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Contemporary Communication: Making Sense of Text, Image and Meaning - Essay Example

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Contemporary Communication: Making Sense of Text, Image and Meaning

Publicity about something or the other is abounding everywhere. It could be the latest supermarket deal or a televised advert. Advertisement is so commonplace in the world. Yet people are unaware of the effect that advertisements have on an individual. It is the apparent ability of an advertisement to create a pseudo need or want in the viewer (Chalkley, pp. 65, 2012). It is the pervasive powers of an advertisement that can make an individual accept or purchase something that he or she may have not previously needed. The most basic aim of an advertisement, print or media, is to provide alluring information about any product, commodity or service to the individual masses and this in turn causes the free market economy to sustain itself. According to semiotic theory, the most important aim of an advertisement is to assume a form that is indirectly disconnected from the product knowledge aspect and directly concerned with the selling aspect. An advertisement aims to coax people into developing an interest and longing for a product, service or experience (Bell, pp. 29, 1997). Therefore it is a sort of hedonistic approach. It tries to mimic the primal function that was traditionally taken care of by art, religion or science. Advertisement is known as the official art of the western world. Advertisement form a body of knowledge that is composed of codes which in itself is composed of signs. These signs, according to semiotic theory claim to influence the thinking and perception of an individual who views them. Advertisements indirectly form a rudimentary perception of the world of the viewer. Semiotic theory is basically the study of nonlinguistic sign symbols. In the matter of media, it is also employed as a form of intertextuality. The capability of a sign to convey some information is dependent on the concept that it can be differentiated from other signs which look similar (Chalkley, pp. 77, 2012). Take the example of two very different advertisements: the advertisement of the Mona Lisa as a world famous symbol of beauty and purity versus another advertisement that uses the Mona Lisa as an example of a hair style. There are two very different concepts that are being employed in this case. Semiotic theory dictates that an advertisement may not impact the viewer in the first viewing. However it intends to invite the viewer to create a linkage between the advertisement and other daily life events or objects. 2. Discussion 2.1 Identification The aim is to achieve a sort of association in the viewer. Therefore a semiotic theory teaches that advertisements make use of a source of information that is already based on the mind of the viewer. It is a kind of reference system that is inherent in the mind of the view which may have to the viewer. It only becomes important as it is interpreted in the context of the advertisement. Advertisements are a form of Neurolinguistic programing because they aim to influence the viewer to give importance to a particular product, feature or point of view. However this is only the tip of the iceberg. Semiotic training dictates that advertisements aim to form visual, audio and combinatorial means to influence people to search for, locate and obtain information that will lead the person to obtain the service or product that is needed. We can further elaborate on this point. When we take the ...Show more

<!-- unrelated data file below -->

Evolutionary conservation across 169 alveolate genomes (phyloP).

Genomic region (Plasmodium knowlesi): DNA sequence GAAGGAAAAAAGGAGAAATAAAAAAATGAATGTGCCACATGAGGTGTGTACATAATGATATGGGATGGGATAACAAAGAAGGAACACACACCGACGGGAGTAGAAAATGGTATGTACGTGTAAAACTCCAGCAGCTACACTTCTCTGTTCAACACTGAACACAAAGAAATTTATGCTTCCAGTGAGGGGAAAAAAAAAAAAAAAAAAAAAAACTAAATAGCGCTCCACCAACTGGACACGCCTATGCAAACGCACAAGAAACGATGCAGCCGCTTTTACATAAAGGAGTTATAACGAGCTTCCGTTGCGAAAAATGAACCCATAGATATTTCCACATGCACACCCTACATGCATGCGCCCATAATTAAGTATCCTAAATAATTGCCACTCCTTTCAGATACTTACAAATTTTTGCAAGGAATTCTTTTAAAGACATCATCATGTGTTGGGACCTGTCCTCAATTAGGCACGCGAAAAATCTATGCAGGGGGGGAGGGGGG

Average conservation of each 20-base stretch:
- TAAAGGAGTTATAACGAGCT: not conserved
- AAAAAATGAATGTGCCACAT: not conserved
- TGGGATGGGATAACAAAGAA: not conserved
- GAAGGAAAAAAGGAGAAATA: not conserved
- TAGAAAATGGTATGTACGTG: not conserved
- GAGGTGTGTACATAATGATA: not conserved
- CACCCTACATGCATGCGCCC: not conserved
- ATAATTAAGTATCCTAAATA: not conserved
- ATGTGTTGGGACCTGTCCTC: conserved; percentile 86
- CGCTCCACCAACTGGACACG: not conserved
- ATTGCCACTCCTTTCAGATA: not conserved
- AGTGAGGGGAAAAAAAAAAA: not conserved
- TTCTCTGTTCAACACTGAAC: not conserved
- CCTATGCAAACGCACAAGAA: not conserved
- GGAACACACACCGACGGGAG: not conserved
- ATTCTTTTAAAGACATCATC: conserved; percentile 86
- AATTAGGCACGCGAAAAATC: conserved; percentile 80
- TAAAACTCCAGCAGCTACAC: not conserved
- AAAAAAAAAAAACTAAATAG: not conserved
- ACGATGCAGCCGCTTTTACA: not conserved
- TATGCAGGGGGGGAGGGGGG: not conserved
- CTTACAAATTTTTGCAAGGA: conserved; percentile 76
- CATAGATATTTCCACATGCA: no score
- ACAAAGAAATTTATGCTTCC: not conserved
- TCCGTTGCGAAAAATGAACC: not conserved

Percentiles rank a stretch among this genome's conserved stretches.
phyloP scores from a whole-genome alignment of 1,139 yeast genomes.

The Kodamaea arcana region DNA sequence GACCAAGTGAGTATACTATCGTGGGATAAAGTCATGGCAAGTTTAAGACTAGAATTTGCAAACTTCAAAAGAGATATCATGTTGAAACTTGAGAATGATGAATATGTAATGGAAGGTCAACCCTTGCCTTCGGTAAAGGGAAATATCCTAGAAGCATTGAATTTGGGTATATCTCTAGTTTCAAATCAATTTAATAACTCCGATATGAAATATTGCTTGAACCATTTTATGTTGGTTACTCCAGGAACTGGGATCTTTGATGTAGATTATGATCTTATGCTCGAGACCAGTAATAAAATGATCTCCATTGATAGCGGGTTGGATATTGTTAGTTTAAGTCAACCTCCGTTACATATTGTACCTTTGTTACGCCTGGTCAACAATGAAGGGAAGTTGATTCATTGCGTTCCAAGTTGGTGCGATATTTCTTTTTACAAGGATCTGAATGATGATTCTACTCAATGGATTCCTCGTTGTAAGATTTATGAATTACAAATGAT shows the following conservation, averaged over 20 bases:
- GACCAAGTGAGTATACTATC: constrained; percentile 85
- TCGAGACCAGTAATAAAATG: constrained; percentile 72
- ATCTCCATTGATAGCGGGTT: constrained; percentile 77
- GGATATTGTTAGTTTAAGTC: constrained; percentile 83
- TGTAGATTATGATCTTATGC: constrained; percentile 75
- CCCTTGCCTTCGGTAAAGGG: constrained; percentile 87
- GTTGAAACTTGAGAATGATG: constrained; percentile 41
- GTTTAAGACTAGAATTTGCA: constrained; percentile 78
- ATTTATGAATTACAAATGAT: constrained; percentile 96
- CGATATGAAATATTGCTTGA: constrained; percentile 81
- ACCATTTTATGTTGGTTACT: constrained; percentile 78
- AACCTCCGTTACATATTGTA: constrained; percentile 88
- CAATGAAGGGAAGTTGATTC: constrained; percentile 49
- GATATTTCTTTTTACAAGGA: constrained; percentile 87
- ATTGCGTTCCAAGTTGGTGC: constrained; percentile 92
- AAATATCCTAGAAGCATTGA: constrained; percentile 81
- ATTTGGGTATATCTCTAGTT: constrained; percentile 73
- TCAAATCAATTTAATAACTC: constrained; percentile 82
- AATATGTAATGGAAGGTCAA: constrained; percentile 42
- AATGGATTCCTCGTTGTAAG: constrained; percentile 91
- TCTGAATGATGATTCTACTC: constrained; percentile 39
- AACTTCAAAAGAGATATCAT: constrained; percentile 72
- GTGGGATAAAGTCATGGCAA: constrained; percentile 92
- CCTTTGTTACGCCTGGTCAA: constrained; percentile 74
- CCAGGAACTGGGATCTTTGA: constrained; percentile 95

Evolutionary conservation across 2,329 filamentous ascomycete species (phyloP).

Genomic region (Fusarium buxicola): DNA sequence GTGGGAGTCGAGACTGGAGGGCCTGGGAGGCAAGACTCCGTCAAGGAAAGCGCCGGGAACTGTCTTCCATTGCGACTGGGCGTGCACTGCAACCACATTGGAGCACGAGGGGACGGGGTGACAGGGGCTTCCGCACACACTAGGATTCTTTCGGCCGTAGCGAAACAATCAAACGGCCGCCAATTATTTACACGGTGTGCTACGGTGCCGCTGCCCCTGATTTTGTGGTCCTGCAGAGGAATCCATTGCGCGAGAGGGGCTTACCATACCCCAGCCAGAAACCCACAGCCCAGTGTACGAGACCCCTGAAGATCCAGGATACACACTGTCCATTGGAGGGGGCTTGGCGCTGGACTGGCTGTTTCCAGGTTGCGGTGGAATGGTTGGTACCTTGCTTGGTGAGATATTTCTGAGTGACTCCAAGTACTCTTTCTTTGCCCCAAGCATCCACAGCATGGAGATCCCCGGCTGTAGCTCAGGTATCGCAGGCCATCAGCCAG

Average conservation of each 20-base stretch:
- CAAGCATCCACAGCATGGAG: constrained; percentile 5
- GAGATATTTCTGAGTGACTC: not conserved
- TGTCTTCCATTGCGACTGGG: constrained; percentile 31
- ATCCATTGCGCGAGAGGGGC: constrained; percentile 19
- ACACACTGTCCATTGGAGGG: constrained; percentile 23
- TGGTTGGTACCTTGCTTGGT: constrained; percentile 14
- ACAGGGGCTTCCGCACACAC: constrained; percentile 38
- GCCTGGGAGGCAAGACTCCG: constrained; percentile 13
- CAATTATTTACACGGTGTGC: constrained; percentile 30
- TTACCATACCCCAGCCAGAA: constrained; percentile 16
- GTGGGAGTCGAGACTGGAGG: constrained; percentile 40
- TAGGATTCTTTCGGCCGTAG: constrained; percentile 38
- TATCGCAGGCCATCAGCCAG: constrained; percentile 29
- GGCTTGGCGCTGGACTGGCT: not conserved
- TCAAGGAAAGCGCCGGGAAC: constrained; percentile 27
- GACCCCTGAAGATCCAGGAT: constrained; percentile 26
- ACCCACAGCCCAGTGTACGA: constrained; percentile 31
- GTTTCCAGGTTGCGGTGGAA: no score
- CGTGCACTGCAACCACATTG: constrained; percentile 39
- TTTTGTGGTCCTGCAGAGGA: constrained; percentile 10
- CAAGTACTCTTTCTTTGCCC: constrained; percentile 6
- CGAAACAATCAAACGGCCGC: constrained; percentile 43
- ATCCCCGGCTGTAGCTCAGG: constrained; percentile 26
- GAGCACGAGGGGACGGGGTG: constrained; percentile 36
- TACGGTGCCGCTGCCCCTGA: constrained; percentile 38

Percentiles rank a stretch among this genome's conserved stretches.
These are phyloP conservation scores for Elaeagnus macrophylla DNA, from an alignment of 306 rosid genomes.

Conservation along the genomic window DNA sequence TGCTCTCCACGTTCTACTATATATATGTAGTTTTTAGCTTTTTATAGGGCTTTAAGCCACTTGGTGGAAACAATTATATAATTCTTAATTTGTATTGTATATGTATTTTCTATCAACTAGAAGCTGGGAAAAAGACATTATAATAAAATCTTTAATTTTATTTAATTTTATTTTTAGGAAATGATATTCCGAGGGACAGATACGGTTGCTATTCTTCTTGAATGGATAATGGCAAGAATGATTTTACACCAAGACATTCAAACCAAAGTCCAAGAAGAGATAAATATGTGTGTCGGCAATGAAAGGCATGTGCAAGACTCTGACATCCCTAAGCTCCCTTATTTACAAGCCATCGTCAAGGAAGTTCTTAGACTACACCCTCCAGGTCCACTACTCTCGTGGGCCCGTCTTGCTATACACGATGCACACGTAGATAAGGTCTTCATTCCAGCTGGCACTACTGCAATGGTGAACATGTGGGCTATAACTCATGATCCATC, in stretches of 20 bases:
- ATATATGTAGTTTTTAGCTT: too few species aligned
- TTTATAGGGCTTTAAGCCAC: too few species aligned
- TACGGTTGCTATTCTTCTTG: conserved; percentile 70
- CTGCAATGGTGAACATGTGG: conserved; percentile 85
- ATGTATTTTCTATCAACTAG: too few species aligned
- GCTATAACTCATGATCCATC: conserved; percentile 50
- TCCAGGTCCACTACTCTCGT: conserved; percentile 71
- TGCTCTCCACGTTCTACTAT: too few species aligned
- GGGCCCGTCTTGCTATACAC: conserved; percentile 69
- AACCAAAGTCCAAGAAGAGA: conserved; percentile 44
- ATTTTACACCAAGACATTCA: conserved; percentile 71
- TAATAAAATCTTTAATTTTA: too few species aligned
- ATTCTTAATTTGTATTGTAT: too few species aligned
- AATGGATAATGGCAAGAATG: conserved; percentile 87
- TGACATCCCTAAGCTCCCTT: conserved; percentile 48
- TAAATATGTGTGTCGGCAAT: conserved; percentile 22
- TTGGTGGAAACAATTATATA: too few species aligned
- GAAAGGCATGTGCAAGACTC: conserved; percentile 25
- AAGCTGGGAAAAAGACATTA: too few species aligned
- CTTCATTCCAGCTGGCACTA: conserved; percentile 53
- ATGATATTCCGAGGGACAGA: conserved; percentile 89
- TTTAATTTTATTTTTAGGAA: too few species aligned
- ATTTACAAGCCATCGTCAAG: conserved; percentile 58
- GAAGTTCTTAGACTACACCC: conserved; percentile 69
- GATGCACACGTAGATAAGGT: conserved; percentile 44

Topic:Contemporary Communication: Making Sense of Text, Image and Meaning [Name of the Writer] [Name of the Institution] Table of Contents 1. Introduction 2 2. Discussion 3 2.1 identification 3 2.2 Sequelae 4 2.3 Semiotic comparisons of two advertisements……………….……………………….5 3…
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Contemporary Communication: Making Sense of Text, Image and Meaning
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